NIH-Led Effort Examines Use of Big Data for Infectious Disease Surveillance
Big data derived from electronic health records, social media, the Internet and other digital sources have the potential to provide more timely and detailed information on infectious disease threats or outbreaks than traditional surveillance methods. A team of scientists led by NIH reviewed the growing body of research on the subject and has published its analyses in a special issue of the Journal of Infectious Diseases.
Traditional infectious disease surveillance—typically based on laboratory tests and other data collected by public health institutions—is the gold standard. But, the authors note it can have time lags, is expensive to produce and typically lacks the local resolution needed for accurate monitoring. Further, it can be cost-prohibitive in low-income countries. In contrast, big data streams from Internet queries, for example, are available in real time and can track disease activity locally, but have their own biases. Hybrid tools that combine traditional surveillance and big data sets may provide a way forward, the scientists suggest, serving to complement, rather than replace, existing methods.
“The ultimate goal is to be able to forecast the size, peak or trajectory of an outbreak weeks or months in advance in order to better respond to infectious disease threats. Integrating big data in surveillance is a first step toward this long-term goal,” said Dr. Cecile Viboud, co-editor of the supplement and a senior scientist at the Fogarty International Center.
Rapid Screening Test Identifies Potential Therapies Against Drug-Resistant Bacteria
Researchers at NCATS, the Clinical Center and NIAID have created a new way to identify drugs and drug combinations that may potentially be useful in combating infections that are resistant to many different antibiotics. They developed a test to rapidly screen thousands of drugs to determine how effective they were against a variety of types of resistant bacteria.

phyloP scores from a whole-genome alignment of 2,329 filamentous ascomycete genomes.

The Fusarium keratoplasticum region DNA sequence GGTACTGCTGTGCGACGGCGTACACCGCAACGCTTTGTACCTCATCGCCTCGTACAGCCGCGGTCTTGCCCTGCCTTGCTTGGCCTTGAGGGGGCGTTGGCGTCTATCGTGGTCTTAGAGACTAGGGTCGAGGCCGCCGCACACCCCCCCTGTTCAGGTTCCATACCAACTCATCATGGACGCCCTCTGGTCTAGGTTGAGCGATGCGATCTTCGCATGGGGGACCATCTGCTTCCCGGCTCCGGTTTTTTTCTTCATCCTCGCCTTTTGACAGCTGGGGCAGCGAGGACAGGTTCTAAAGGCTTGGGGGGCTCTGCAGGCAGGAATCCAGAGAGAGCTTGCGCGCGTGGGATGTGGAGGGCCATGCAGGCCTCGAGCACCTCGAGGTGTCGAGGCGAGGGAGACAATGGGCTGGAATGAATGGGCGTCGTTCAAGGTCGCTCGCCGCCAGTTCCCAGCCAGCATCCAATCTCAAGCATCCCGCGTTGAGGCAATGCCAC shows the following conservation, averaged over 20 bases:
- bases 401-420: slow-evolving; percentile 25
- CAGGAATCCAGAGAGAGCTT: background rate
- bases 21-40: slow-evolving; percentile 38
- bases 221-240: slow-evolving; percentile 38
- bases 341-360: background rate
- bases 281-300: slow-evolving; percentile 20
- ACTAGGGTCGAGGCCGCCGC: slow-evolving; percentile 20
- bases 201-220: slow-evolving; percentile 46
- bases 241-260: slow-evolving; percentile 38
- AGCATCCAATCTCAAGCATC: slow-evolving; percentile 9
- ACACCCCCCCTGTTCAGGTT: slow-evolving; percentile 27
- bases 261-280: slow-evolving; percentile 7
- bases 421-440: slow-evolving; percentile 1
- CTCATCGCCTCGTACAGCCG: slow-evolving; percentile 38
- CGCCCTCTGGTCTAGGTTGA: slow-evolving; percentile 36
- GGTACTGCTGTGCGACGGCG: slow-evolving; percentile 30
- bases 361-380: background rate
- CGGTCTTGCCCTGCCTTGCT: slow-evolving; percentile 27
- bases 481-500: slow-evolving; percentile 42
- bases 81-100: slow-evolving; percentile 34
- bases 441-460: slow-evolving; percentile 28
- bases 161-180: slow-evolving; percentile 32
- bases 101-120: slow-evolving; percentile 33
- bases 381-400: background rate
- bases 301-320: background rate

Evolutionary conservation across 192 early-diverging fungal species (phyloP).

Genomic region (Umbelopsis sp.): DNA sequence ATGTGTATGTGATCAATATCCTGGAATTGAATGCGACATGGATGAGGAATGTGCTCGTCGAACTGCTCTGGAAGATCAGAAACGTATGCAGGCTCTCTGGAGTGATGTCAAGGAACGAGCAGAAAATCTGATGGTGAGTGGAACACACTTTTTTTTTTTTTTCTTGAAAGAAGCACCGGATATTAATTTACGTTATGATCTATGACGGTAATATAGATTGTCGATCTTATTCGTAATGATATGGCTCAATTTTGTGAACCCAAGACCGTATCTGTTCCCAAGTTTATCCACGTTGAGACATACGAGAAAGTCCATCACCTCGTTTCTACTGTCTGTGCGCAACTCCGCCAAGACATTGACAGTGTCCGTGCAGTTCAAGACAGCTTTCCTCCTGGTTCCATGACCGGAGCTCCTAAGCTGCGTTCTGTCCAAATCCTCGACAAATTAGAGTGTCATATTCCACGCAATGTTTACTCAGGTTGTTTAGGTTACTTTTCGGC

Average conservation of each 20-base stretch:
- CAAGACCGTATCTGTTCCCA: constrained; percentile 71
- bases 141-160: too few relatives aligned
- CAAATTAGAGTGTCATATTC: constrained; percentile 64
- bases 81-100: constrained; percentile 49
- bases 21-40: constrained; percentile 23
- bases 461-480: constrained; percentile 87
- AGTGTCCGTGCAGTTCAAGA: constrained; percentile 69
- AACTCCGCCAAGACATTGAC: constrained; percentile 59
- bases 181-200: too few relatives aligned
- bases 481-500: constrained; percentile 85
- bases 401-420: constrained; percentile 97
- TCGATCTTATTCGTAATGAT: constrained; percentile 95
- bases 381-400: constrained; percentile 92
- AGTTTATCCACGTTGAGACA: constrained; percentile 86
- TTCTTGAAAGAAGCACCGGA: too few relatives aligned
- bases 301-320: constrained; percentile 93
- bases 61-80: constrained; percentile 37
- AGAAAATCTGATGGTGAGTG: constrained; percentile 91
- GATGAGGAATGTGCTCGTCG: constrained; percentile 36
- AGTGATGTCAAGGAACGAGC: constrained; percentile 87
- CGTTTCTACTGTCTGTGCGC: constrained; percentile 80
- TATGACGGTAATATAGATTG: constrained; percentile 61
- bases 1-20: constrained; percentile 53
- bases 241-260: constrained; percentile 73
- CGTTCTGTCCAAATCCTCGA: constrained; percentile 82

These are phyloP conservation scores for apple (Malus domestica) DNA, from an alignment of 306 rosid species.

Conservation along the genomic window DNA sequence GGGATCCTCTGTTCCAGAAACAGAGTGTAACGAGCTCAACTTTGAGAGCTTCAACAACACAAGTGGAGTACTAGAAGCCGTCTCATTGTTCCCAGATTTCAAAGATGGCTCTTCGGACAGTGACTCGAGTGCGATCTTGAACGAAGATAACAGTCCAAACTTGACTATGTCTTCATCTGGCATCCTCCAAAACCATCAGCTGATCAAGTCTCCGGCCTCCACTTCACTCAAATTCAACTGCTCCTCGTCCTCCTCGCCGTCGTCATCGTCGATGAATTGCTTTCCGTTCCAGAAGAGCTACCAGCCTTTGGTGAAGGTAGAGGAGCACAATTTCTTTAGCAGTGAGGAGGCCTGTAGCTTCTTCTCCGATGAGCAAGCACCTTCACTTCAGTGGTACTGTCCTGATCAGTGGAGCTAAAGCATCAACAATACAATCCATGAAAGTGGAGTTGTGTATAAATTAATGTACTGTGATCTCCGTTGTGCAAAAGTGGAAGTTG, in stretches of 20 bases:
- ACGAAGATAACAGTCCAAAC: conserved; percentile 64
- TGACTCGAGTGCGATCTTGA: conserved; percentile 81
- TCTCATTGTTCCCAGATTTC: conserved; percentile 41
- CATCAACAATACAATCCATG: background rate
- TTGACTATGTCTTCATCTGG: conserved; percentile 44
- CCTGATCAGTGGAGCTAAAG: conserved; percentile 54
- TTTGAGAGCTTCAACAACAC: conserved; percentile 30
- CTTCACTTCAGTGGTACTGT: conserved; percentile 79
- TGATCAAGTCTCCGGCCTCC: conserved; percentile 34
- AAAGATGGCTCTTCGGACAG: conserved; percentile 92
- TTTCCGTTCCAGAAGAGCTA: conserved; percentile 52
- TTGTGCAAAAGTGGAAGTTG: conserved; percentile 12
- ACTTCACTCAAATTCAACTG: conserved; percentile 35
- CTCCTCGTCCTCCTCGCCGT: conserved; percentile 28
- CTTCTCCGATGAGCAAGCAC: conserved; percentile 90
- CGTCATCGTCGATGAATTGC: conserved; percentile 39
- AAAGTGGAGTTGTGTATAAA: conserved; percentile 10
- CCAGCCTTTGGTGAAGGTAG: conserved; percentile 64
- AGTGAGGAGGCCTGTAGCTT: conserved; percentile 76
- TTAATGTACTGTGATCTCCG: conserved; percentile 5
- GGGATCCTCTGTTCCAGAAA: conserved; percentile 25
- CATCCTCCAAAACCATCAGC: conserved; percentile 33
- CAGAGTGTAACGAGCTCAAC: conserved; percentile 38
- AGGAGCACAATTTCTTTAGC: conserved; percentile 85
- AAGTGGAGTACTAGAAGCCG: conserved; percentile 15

The screening method provides a potential new approach to repurpose known drugs and compounds to potentially help deal with powerful, hospital-borne infections, as well as emerging infectious diseases.
NIH scientists used the test to screen approximately 4,000 approved drugs and other biologically active compounds, identifying 25 that suppressed the growth of two drug-resistant strains of Klebsiella pneumoniae that have become resistant to most major types of antibiotics. Drug-resistant Klebsiella has been a source of fatal infections in many hospitals across the country.
The researchers also used the screening test to gauge the effectiveness of combinations of drugs against antibiotic-resistant bacteria in this study. They found three different three-drug combinations that were effective against 10 common strains of multi-drug-resistant bacteria.
The results were published Nov. 9 in the journal Emerging Microbes & Infections.
The new screening test applies high-throughput screening technology to examine thousands of drugs and compounds that inhibit bacterial growth. The 25 newly identified drugs and compounds consisted of 11 FDA-approved drugs and 14 drugs still under investigation. They include antibiotics, antifungals, antiseptics and an antiviral, antimalarial and anticancer drug/compound.
“The results are very promising and we think that the test can eventually help repurpose approved drugs and other compounds and find clinically relevant drug combinations that can be approved for use in different ways that we have never used before,” said Dr. Wei Zheng of NCATS.
Testing of Inactivated Zika Vaccine in Humans Begins
The first of 5 early stage clinical trials to test the safety and ability of an investigational Zika vaccine candidate called the Zika purified inactivated virus (ZPIV) vaccine to generate an immune system response has begun at Walter Reed Army Institute of Research clinical trial center in Silver Spring. Scientists with WRAIR developed the vaccine.
The experimental ZPIV vaccine is based on the same technology WRAIR used in 2009 to successfully develop a vaccine for another flavivirus called Japanese encephalitis. The ZPIV vaccine contains whole Zika virus particles that have been inactivated, meaning that the virus cannot replicate and cause disease in humans. However, the protein shell of the inactivated virus remains intact so it can be recognized by the immune system and evoke an immune response.
NIAID partially supported the preclinical development of the ZPIV vaccine candidate, including safety testing and non-human primate studies that found that the vaccine induced antibodies that neutralized the virus and protected the animals from disease when they were challenged with Zika virus.
“We urgently need a safe and effective vaccine to protect people from Zika virus infection as the virus continues to spread and cause serious public health consequences, particularly for pregnant women and their babies,” said NIAID director Dr. Anthony Fauci.